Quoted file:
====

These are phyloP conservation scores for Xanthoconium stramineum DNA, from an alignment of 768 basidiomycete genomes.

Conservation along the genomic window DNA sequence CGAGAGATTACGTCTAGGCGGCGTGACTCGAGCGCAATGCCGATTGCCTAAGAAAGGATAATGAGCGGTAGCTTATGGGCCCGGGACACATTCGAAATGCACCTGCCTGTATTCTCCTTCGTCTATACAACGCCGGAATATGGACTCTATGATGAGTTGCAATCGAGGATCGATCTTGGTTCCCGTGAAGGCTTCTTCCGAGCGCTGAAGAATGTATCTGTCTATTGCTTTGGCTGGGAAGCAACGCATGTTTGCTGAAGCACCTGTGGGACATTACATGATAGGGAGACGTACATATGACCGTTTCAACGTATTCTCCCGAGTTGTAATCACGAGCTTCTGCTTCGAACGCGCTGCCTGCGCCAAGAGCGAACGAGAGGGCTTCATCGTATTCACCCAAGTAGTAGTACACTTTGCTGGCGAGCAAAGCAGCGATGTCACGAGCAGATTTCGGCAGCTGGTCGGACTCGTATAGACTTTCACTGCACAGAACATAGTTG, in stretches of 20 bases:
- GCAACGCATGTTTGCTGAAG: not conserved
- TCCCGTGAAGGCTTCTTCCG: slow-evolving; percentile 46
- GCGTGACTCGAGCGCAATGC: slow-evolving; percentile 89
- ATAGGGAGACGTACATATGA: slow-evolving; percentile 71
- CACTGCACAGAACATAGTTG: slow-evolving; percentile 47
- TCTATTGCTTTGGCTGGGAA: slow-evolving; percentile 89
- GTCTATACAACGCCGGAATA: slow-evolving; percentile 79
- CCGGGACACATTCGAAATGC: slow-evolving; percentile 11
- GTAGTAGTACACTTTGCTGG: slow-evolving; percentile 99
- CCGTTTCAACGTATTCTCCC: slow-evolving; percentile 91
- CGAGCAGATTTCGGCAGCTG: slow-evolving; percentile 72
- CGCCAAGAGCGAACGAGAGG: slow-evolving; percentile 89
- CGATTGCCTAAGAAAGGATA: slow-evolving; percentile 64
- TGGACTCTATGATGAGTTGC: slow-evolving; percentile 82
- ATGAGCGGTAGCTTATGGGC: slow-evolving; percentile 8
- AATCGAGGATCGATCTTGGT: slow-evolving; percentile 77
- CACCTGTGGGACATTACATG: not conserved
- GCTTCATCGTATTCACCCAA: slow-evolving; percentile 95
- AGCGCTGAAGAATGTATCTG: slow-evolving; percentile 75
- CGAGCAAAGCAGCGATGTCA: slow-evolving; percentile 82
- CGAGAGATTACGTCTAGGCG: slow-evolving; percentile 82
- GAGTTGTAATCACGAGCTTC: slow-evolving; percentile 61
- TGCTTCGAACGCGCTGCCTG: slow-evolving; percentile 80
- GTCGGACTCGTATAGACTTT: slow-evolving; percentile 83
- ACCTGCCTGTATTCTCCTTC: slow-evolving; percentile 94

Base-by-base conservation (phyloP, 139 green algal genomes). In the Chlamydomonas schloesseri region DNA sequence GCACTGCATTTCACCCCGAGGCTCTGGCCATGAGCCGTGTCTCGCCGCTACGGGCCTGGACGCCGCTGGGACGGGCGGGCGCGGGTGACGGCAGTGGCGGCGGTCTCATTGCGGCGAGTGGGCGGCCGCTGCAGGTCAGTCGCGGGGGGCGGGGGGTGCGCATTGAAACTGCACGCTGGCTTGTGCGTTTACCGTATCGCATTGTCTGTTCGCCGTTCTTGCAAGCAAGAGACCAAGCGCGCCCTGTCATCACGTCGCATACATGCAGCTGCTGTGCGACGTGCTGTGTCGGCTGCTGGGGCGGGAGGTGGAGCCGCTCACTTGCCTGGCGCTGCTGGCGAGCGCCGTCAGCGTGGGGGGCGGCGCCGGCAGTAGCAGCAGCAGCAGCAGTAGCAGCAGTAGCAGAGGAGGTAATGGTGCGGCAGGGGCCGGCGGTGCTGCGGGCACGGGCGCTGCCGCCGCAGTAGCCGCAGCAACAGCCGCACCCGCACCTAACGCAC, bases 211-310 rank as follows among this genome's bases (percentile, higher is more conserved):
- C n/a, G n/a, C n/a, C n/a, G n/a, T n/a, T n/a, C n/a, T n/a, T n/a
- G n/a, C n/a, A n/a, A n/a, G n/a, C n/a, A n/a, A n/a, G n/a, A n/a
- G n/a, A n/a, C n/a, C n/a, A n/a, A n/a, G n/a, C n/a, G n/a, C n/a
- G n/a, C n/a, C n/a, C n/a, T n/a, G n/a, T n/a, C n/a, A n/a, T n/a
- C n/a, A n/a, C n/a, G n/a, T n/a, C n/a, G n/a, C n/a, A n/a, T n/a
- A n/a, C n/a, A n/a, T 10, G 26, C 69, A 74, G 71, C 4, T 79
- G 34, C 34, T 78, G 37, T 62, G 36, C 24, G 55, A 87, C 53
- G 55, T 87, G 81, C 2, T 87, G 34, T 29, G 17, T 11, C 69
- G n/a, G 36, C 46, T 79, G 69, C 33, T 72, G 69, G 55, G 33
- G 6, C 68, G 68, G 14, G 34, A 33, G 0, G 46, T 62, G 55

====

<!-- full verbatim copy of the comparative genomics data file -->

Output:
These are phyloP conservation scores for Xanthoconium stramineum DNA, from an alignment of 768 basidiomycete genomes.

Conservation along the genomic window DNA sequence CGAGAGATTACGTCTAGGCGGCGTGACTCGAGCGCAATGCCGATTGCCTAAGAAAGGATAATGAGCGGTAGCTTATGGGCCCGGGACACATTCGAAATGCACCTGCCTGTATTCTCCTTCGTCTATACAACGCCGGAATATGGACTCTATGATGAGTTGCAATCGAGGATCGATCTTGGTTCCCGTGAAGGCTTCTTCCGAGCGCTGAAGAATGTATCTGTCTATTGCTTTGGCTGGGAAGCAACGCATGTTTGCTGAAGCACCTGTGGGACATTACATGATAGGGAGACGTACATATGACCGTTTCAACGTATTCTCCCGAGTTGTAATCACGAGCTTCTGCTTCGAACGCGCTGCCTGCGCCAAGAGCGAACGAGAGGGCTTCATCGTATTCACCCAAGTAGTAGTACACTTTGCTGGCGAGCAAAGCAGCGATGTCACGAGCAGATTTCGGCAGCTGGTCGGACTCGTATAGACTTTCACTGCACAGAACATAGTTG, in stretches of 20 bases:
- GCAACGCATGTTTGCTGAAG: not conserved
- TCCCGTGAAGGCTTCTTCCG: slow-evolving; percentile 46
- GCGTGACTCGAGCGCAATGC: slow-evolving; percentile 89
- ATAGGGAGACGTACATATGA: slow-evolving; percentile 71
- CACTGCACAGAACATAGTTG: slow-evolving; percentile 47
- TCTATTGCTTTGGCTGGGAA: slow-evolving; percentile 89
- GTCTATACAACGCCGGAATA: slow-evolving; percentile 79
- CCGGGACACATTCGAAATGC: slow-evolving; percentile 11
- GTAGTAGTACACTTTGCTGG: slow-evolving; percentile 99
- CCGTTTCAACGTATTCTCCC: slow-evolving; percentile 91
- CGAGCAGATTTCGGCAGCTG: slow-evolving; percentile 72
- CGCCAAGAGCGAACGAGAGG: slow-evolving; percentile 89
- CGATTGCCTAAGAAAGGATA: slow-evolving; percentile 64
- TGGACTCTATGATGAGTTGC: slow-evolving; percentile 82
- ATGAGCGGTAGCTTATGGGC: slow-evolving; percentile 8
- AATCGAGGATCGATCTTGGT: slow-evolving; percentile 77
- CACCTGTGGGACATTACATG: not conserved
- GCTTCATCGTATTCACCCAA: slow-evolving; percentile 95
- AGCGCTGAAGAATGTATCTG: slow-evolving; percentile 75
- CGAGCAAAGCAGCGATGTCA: slow-evolving; percentile 82
- CGAGAGATTACGTCTAGGCG: slow-evolving; percentile 82
- GAGTTGTAATCACGAGCTTC: slow-evolving; percentile 61
- TGCTTCGAACGCGCTGCCTG: slow-evolving; percentile 80
- GTCGGACTCGTATAGACTTT: slow-evolving; percentile 83
- ACCTGCCTGTATTCTCCTTC: slow-evolving; percentile 94

Base-by-base conservation (phyloP, 139 green algal genomes). In the Chlamydomonas schloesseri region DNA sequence GCACTGCATTTCACCCCGAGGCTCTGGCCATGAGCCGTGTCTCGCCGCTACGGGCCTGGACGCCGCTGGGACGGGCGGGCGCGGGTGACGGCAGTGGCGGCGGTCTCATTGCGGCGAGTGGGCGGCCGCTGCAGGTCAGTCGCGGGGGGCGGGGGGTGCGCATTGAAACTGCACGCTGGCTTGTGCGTTTACCGTATCGCATTGTCTGTTCGCCGTTCTTGCAAGCAAGAGACCAAGCGCGCCCTGTCATCACGTCGCATACATGCAGCTGCTGTGCGACGTGCTGTGTCGGCTGCTGGGGCGGGAGGTGGAGCCGCTCACTTGCCTGGCGCTGCTGGCGAGCGCCGTCAGCGTGGGGGGCGGCGCCGGCAGTAGCAGCAGCAGCAGCAGTAGCAGCAGTAGCAGAGGAGGTAATGGTGCGGCAGGGGCCGGCGGTGCTGCGGGCACGGGCGCTGCCGCCGCAGTAGCCGCAGCAACAGCCGCACCCGCACCTAACGCAC, bases 211-310 rank as follows among this genome's bases (percentile, higher is more conserved):
- C n/a, G n/a, C n/a, C n/a, G n/a, T n/a, T n/a, C n/a, T n/a, T n/a
- G n/a, C n/a, A n/a, A n/a, G n/a, C n/a, A n/a, A n/a, G n/a, A n/a
- G n/a, A n/a, C n/a, C n/a, A n/a, A n/a, G n/a, C n/a, G n/a, C n/a
- G n/a, C n/a, C n/a, C n/a, T n/a, G n/a, T n/a, C n/a, A n/a, T n/a
- C n/a, A n/a, C n/a, G n/a, T n/a, C n/a, G n/a, C n/a, A n/a, T n/a
- A n/a, C n/a, A n/a, T 10, G 26, C 69, A 74, G 71, C 4, T 79
- G 34, C 34, T 78, G 37, T 62, G 36, C 24, G 55, A 87, C 53
- G 55, T 87, G 81, C 2, T 87, G 34, T 29, G 17, T 11, C 69
- G n/a, G 36, C 46, T 79, G 69, C 33, T 72, G 69, G 55, G 33
- G 6, C 68, G 68, G 14, G 34, A 33, G 0, G 46, T 62, G 55